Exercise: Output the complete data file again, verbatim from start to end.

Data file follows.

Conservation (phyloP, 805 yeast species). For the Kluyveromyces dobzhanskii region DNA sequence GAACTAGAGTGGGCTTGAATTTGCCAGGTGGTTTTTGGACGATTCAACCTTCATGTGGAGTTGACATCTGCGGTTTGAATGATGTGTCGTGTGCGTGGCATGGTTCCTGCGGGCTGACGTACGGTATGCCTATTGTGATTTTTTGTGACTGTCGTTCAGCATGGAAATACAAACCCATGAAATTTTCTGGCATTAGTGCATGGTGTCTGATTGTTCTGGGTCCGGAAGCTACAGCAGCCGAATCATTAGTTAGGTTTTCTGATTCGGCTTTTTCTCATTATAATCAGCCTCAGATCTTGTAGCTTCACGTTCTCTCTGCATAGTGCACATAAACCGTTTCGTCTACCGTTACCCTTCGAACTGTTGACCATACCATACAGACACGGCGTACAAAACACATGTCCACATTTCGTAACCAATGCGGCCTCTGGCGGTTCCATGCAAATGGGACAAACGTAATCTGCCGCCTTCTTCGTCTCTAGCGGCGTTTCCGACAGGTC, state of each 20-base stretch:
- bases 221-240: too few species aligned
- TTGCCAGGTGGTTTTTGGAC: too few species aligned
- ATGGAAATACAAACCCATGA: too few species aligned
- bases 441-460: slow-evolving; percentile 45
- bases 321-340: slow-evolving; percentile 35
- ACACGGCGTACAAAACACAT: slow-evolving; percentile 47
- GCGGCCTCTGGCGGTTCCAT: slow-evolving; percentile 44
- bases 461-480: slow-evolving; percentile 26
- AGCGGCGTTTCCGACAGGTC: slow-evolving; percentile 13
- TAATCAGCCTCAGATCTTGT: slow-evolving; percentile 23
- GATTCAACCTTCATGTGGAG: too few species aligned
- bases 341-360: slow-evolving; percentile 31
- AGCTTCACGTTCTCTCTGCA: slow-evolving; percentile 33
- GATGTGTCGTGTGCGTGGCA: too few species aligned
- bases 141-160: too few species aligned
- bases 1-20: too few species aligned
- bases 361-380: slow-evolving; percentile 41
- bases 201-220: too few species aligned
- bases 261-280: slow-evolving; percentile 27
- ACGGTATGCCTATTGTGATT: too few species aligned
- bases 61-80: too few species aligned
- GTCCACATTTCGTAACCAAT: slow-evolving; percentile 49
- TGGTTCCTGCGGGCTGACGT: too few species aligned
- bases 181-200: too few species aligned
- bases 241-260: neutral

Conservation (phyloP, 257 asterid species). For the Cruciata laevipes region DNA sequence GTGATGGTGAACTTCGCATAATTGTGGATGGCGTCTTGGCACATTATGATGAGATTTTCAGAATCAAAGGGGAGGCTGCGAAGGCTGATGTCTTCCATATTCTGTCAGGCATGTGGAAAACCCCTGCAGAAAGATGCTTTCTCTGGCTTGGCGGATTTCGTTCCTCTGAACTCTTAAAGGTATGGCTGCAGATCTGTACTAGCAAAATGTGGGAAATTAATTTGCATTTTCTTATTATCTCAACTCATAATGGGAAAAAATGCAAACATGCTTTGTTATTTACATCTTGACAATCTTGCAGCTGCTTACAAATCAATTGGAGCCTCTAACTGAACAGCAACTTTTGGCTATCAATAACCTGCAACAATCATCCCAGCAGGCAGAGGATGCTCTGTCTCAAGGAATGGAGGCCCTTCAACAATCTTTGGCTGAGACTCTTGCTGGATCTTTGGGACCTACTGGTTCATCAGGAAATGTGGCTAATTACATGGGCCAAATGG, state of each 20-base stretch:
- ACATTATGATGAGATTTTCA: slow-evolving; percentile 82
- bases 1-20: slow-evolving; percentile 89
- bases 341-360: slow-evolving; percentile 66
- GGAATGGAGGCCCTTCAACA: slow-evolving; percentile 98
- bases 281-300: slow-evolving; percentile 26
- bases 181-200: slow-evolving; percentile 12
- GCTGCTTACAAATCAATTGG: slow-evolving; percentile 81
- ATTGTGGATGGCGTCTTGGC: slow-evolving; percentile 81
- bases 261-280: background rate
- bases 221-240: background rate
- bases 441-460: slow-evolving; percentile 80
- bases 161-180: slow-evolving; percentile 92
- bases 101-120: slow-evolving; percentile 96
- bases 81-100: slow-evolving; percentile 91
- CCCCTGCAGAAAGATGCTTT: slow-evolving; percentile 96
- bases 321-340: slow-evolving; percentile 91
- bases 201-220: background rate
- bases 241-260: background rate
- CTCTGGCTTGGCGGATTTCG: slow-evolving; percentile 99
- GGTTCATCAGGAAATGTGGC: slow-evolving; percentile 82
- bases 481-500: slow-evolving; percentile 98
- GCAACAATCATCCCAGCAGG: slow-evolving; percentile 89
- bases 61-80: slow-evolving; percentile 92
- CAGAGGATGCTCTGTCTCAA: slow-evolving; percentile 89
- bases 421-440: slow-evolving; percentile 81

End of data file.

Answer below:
Conservation (phyloP, 805 yeast species). For the Kluyveromyces dobzhanskii region DNA sequence GAACTAGAGTGGGCTTGAATTTGCCAGGTGGTTTTTGGACGATTCAACCTTCATGTGGAGTTGACATCTGCGGTTTGAATGATGTGTCGTGTGCGTGGCATGGTTCCTGCGGGCTGACGTACGGTATGCCTATTGTGATTTTTTGTGACTGTCGTTCAGCATGGAAATACAAACCCATGAAATTTTCTGGCATTAGTGCATGGTGTCTGATTGTTCTGGGTCCGGAAGCTACAGCAGCCGAATCATTAGTTAGGTTTTCTGATTCGGCTTTTTCTCATTATAATCAGCCTCAGATCTTGTAGCTTCACGTTCTCTCTGCATAGTGCACATAAACCGTTTCGTCTACCGTTACCCTTCGAACTGTTGACCATACCATACAGACACGGCGTACAAAACACATGTCCACATTTCGTAACCAATGCGGCCTCTGGCGGTTCCATGCAAATGGGACAAACGTAATCTGCCGCCTTCTTCGTCTCTAGCGGCGTTTCCGACAGGTC, state of each 20-base stretch:
- bases 221-240: too few species aligned
- TTGCCAGGTGGTTTTTGGAC: too few species aligned
- ATGGAAATACAAACCCATGA: too few species aligned
- bases 441-460: slow-evolving; percentile 45
- bases 321-340: slow-evolving; percentile 35
- ACACGGCGTACAAAACACAT: slow-evolving; percentile 47
- GCGGCCTCTGGCGGTTCCAT: slow-evolving; percentile 44
- bases 461-480: slow-evolving; percentile 26
- AGCGGCGTTTCCGACAGGTC: slow-evolving; percentile 13
- TAATCAGCCTCAGATCTTGT: slow-evolving; percentile 23
- GATTCAACCTTCATGTGGAG: too few species aligned
- bases 341-360: slow-evolving; percentile 31
- AGCTTCACGTTCTCTCTGCA: slow-evolving; percentile 33
- GATGTGTCGTGTGCGTGGCA: too few species aligned
- bases 141-160: too few species aligned
- bases 1-20: too few species aligned
- bases 361-380: slow-evolving; percentile 41
- bases 201-220: too few species aligned
- bases 261-280: slow-evolving; percentile 27
- ACGGTATGCCTATTGTGATT: too few species aligned
- bases 61-80: too few species aligned
- GTCCACATTTCGTAACCAAT: slow-evolving; percentile 49
- TGGTTCCTGCGGGCTGACGT: too few species aligned
- bases 181-200: too few species aligned
- bases 241-260: neutral

Conservation (phyloP, 257 asterid species). For the Cruciata laevipes region DNA sequence GTGATGGTGAACTTCGCATAATTGTGGATGGCGTCTTGGCACATTATGATGAGATTTTCAGAATCAAAGGGGAGGCTGCGAAGGCTGATGTCTTCCATATTCTGTCAGGCATGTGGAAAACCCCTGCAGAAAGATGCTTTCTCTGGCTTGGCGGATTTCGTTCCTCTGAACTCTTAAAGGTATGGCTGCAGATCTGTACTAGCAAAATGTGGGAAATTAATTTGCATTTTCTTATTATCTCAACTCATAATGGGAAAAAATGCAAACATGCTTTGTTATTTACATCTTGACAATCTTGCAGCTGCTTACAAATCAATTGGAGCCTCTAACTGAACAGCAACTTTTGGCTATCAATAACCTGCAACAATCATCCCAGCAGGCAGAGGATGCTCTGTCTCAAGGAATGGAGGCCCTTCAACAATCTTTGGCTGAGACTCTTGCTGGATCTTTGGGACCTACTGGTTCATCAGGAAATGTGGCTAATTACATGGGCCAAATGG, state of each 20-base stretch:
- ACATTATGATGAGATTTTCA: slow-evolving; percentile 82
- bases 1-20: slow-evolving; percentile 89
- bases 341-360: slow-evolving; percentile 66
- GGAATGGAGGCCCTTCAACA: slow-evolving; percentile 98
- bases 281-300: slow-evolving; percentile 26
- bases 181-200: slow-evolving; percentile 12
- GCTGCTTACAAATCAATTGG: slow-evolving; percentile 81
- ATTGTGGATGGCGTCTTGGC: slow-evolving; percentile 81
- bases 261-280: background rate
- bases 221-240: background rate
- bases 441-460: slow-evolving; percentile 80
- bases 161-180: slow-evolving; percentile 92
- bases 101-120: slow-evolving; percentile 96
- bases 81-100: slow-evolving; percentile 91
- CCCCTGCAGAAAGATGCTTT: slow-evolving; percentile 96
- bases 321-340: slow-evolving; percentile 91
- bases 201-220: background rate
- bases 241-260: background rate
- CTCTGGCTTGGCGGATTTCG: slow-evolving; percentile 99
- GGTTCATCAGGAAATGTGGC: slow-evolving; percentile 82
- bases 481-500: slow-evolving; percentile 98
- GCAACAATCATCCCAGCAGG: slow-evolving; percentile 89
- bases 61-80: slow-evolving; percentile 92
- CAGAGGATGCTCTGTCTCAA: slow-evolving; percentile 89
- bases 421-440: slow-evolving; percentile 81